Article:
There's been a steady stream of roadblocks facing the U.S. as it seeks to curb the spread of COVID-19, but perhaps none quite as absurd as the hindrances posed by the Food and Drug Administration (FDA). Its stringent regulations are, in theory, meant to protect the public, but its rules sometimes get in the way when people most need help.
The American Red Cross recently declared an "urgent" shortage of blood donations with thousands of blood drives canceled due to the COVID-19 outbreak. Yet the FDA still prohibits men who have sex with men (MSM) from donating if they don't abstain from that behavior for at least a year—a regulation that makes little sense nowadays.
While the rule is antiquated, its implementation in December 2015 was actually seen as a step up; the FDA previously enforced a lifetime ban on blood donations from MSM. That caution certainly made sense in the early 1980s, when the AIDS crisis was scientifically confusing and testing had not yet advanced far enough to screen for HIV antibodies. But now it's 2020, and medical capabilities have advanced quite a bit: Every donation, whether it comes from a gay man or not, is tested for a full range of potential diseases, including syphilis, hepatitis, human T-lymphotropic virus, and, yes, HIV.
So why the ban?
People who have been newly infected with HIV may initially test negative for the virus. But current methods can find those antibodies within nine to 11 days after infection, making the yearlong deferral period confusing.
"At this time, FDA's recommendations regarding blood donor deferral for men who have sex with men have not changed, but we are actively considering the situation as the outbreak progresses," a spokesperson for the agency tells Reason.
Their website notes that, in 2010, the HHS Advisory Committee for Blood Safety and Availability decided the lifetime ban was "suboptimal." After years of studies, the group concluded that one year of MSM celibacy was appropriate to deter risk, though that figure might have less to do with data and much more to do with mirroring the same arbitrary yearlong deferral periods instituted by several countries abroad.
"The selection of a donation deferral time period of 12-months is not based in science but appears to be modeled after other countries' choices and fears," wrote the American Public Health Association in June 2015.
Indeed, the one-size-fits-all policy perpetuates a fundamental and unscientific misconception around gay men, their sex lives, and how HIV is spread. Though it's true that MSM are more likely to contract HIV than heterosexual males, the FDA's current process does not penalize straight males or females who engage in risky practices. A gay male who hasn't had any sexual contact in six months will be barred from donating blood, while a man who has had casual sex with multiple partners over the last year or month or week will sail through screening.
Taking that into account, the FDA should depart from its illogical risk assessment process in favor of one that actually assesses risk properly.
Consider the process in Italy, which, in 2001, enshrined a procedure that analyzes factors on an individual basis instead of establishing blanket bans based on orientation. A no-risk result receives no deferral, a risk result receives four months, and a high-risk result is turned away indefinitely.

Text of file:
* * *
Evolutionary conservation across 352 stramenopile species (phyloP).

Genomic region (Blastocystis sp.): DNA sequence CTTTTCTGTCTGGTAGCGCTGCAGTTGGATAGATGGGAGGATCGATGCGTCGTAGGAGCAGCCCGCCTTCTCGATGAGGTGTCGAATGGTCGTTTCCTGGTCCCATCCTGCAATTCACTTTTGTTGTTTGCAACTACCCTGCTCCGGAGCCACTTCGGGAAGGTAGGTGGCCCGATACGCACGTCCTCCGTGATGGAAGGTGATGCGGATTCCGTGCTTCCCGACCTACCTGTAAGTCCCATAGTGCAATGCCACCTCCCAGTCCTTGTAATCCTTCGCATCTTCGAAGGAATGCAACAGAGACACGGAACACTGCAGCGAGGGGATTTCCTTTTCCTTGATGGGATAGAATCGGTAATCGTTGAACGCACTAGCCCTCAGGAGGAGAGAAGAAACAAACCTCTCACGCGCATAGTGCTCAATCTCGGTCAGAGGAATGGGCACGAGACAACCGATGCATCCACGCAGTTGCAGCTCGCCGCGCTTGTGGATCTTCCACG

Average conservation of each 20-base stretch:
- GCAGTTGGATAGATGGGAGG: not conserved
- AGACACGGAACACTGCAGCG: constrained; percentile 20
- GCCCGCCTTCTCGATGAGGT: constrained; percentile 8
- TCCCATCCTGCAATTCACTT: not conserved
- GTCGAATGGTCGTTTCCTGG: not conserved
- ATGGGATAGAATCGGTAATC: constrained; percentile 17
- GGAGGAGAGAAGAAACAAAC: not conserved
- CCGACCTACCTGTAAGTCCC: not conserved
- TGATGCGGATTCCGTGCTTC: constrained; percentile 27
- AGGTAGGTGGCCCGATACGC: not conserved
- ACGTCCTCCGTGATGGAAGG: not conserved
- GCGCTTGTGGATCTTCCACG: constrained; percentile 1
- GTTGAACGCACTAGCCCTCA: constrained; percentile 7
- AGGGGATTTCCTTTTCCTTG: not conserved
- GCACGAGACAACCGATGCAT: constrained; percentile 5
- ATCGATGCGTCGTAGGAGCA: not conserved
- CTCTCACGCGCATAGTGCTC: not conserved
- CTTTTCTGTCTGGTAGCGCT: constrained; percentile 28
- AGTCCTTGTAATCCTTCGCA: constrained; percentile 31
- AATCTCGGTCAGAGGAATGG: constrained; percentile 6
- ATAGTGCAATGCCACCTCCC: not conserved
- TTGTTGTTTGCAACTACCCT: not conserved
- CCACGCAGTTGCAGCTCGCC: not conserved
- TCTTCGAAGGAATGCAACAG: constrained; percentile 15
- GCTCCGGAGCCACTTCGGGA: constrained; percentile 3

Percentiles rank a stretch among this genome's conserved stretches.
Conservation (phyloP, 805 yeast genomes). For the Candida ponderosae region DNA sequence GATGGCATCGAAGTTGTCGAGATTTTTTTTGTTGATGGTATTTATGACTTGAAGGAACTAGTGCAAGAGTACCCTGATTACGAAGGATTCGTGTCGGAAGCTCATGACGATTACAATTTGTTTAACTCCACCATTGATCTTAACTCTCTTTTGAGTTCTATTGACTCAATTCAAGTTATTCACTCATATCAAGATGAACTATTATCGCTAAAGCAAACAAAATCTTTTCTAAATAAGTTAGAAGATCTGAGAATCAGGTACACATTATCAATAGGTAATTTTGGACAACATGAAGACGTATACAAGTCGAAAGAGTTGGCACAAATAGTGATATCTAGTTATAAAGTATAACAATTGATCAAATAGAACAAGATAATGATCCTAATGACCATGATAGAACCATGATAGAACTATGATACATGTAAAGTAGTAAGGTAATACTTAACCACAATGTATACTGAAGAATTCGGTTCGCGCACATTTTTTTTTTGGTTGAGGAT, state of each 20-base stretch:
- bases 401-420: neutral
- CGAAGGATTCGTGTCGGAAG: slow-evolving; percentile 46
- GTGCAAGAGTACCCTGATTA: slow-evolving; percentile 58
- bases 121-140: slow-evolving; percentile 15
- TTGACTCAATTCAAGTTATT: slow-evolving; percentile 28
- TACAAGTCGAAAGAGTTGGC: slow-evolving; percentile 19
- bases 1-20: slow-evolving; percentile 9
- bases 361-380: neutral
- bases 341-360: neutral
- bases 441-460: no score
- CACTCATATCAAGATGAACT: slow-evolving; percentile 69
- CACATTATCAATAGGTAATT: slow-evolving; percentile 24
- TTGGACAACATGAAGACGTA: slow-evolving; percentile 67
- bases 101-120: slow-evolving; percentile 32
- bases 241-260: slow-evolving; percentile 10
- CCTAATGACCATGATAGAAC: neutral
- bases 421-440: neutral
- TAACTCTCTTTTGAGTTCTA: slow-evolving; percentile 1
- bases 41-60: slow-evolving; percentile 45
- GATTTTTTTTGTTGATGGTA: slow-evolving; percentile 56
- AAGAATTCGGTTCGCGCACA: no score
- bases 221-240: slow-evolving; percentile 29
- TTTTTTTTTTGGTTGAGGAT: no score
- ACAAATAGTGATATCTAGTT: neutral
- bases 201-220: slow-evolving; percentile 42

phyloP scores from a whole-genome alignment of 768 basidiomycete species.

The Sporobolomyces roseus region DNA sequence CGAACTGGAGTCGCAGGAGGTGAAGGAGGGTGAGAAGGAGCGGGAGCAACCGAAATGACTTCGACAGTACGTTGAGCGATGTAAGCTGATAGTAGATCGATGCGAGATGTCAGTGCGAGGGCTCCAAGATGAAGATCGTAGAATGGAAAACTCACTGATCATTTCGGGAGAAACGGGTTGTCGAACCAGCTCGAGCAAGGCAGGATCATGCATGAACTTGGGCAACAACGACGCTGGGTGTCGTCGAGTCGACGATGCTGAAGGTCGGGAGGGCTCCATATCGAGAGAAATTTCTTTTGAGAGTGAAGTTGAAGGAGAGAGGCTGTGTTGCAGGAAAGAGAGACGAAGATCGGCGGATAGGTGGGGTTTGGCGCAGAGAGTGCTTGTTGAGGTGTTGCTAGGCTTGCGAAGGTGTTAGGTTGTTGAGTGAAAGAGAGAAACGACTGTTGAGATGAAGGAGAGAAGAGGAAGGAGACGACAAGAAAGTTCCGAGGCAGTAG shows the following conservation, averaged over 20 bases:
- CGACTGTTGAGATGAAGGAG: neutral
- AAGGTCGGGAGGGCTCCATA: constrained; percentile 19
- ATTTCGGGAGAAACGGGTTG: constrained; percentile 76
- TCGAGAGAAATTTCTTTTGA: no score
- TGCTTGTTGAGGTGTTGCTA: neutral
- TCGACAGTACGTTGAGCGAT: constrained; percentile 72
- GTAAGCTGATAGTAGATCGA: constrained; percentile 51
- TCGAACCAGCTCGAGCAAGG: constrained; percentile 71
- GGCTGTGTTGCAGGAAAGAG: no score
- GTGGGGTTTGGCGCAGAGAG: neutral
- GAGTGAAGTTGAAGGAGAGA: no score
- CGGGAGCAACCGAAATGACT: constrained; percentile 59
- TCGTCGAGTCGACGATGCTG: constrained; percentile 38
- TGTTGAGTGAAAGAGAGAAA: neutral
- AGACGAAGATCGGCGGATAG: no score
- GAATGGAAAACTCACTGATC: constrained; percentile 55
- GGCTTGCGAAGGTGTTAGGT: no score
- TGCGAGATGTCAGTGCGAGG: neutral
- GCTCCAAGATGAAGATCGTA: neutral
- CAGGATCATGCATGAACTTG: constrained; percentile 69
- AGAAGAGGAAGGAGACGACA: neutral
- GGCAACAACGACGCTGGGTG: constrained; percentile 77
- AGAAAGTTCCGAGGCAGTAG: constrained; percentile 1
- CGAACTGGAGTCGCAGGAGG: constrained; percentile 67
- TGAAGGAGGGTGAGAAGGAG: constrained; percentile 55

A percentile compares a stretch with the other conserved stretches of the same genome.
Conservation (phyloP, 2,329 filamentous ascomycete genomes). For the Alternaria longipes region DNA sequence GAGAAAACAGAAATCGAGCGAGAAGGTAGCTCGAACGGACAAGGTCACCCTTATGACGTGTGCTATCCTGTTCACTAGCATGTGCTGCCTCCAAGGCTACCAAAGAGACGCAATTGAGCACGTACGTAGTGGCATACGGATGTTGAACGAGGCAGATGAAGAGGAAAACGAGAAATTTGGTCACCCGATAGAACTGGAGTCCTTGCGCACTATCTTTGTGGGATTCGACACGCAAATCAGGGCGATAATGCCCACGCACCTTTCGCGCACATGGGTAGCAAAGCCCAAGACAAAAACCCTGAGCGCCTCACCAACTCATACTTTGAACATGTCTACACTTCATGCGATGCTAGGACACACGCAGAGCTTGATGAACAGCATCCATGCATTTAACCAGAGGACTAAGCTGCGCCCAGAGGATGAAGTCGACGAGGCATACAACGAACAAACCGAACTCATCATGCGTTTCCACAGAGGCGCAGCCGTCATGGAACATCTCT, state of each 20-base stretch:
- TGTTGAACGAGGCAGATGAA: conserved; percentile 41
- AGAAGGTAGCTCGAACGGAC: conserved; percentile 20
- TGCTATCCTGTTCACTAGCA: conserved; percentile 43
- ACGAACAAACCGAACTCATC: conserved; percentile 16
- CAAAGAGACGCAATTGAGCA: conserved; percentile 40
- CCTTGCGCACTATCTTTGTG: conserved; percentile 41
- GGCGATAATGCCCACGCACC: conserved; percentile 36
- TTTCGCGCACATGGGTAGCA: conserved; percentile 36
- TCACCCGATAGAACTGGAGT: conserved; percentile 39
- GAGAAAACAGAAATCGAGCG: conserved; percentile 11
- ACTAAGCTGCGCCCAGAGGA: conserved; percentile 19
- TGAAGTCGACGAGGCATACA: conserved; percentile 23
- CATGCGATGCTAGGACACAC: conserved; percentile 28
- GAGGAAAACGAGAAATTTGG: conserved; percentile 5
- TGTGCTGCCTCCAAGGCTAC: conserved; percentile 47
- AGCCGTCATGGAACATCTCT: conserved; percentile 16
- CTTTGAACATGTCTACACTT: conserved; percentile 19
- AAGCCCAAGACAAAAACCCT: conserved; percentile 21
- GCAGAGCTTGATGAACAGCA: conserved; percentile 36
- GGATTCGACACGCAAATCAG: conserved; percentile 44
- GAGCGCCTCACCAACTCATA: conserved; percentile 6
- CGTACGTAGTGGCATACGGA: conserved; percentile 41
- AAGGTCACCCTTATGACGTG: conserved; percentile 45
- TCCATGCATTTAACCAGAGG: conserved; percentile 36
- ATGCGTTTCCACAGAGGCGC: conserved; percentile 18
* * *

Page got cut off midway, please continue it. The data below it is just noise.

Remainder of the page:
A similar system in the U.S. would likewise open doors for other donor groups who are senselessly and unscientifically prohibited from donating, including anyone who has ever had sex for money or anyone who has ever injected drugs that were not prescribed to them. Both groups receive lifetime deferrals, regardless of testing capabilities that screen for hepatitis and HIV.
Citing increased demand for donors, several senators—including erstwhile Democratic presidential candidate Amy Klobuchar (D–Minn.) and current contender Sen. Bernie Sanders (I–Vt.)—are asking the FDA to contemplate changing their process. "In light of this shortage, we urge you to swiftly update blood donor deferral policies in favor of ones that are grounded in science, are based on individual risk factors, do not unfairly single out one group of individuals, and allow all healthy Americans to donate," they wrote.
Paramount to this discussion is the safety of the blood supply—endangering that is certainly not worth sparing any one group's hurt feelings. Calls to remove deferrals entirely for potentially risk-prone individuals make little sense. But current testing capabilities do support relaxing gay and bisexual men to a three-month deferral rate, which may even increase compliance among donors who would otherwise lie in the face of ridiculous waiting periods. Those who remain skeptical of this proposal can look to the U.K., which instituted a three-month deferral for MSM and saw no increase in HIV-infected blood.
"FDA is aware there has been a significant reduction in blood and plasma donations around the country," a spokesperson said. "The agency is working with the blood banking and source plasma industries to encourage healthy people who wish to help to donate blood. People who donate blood are like those people working in a critical infrastructure industry."
That's true. But many gay men are perfectly healthy. I'd venture to say that large numbers would be interested in helping reduce these shortages during this crisis, should they be subject to an evaluation process driven by science, not stereotype.